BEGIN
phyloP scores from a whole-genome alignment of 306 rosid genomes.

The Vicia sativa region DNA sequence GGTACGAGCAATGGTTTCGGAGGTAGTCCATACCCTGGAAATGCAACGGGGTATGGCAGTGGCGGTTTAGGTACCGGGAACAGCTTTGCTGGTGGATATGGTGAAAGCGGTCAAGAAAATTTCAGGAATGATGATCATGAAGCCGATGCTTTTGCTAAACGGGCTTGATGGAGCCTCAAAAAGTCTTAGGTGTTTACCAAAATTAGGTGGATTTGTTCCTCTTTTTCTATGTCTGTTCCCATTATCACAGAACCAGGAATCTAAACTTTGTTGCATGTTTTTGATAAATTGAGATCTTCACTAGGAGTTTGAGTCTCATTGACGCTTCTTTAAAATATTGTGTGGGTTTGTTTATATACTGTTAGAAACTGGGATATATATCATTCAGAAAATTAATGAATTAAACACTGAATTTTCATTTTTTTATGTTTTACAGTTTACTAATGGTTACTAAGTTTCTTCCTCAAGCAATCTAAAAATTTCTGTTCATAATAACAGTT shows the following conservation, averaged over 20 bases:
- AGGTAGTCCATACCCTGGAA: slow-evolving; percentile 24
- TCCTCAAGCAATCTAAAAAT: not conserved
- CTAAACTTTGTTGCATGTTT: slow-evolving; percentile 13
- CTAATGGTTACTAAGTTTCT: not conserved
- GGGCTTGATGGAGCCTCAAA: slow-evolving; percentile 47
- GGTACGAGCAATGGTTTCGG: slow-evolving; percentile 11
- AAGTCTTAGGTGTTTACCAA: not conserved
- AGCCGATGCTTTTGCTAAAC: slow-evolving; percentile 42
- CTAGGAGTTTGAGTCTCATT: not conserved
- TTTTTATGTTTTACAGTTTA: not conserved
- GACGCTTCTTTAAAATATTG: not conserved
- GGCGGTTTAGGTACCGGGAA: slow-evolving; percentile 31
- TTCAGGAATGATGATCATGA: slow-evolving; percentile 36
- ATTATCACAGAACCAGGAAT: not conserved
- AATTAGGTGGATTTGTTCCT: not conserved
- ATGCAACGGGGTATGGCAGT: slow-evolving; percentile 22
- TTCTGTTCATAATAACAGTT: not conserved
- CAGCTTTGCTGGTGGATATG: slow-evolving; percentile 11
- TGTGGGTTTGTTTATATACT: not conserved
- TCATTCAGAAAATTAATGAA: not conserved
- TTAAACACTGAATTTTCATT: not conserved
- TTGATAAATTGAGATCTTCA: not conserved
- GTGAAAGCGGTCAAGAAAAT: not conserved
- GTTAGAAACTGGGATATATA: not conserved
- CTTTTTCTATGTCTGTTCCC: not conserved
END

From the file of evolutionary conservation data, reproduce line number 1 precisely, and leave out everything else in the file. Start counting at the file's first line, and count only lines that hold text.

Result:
phyloP scores from a whole-genome alignment of 306 rosid genomes.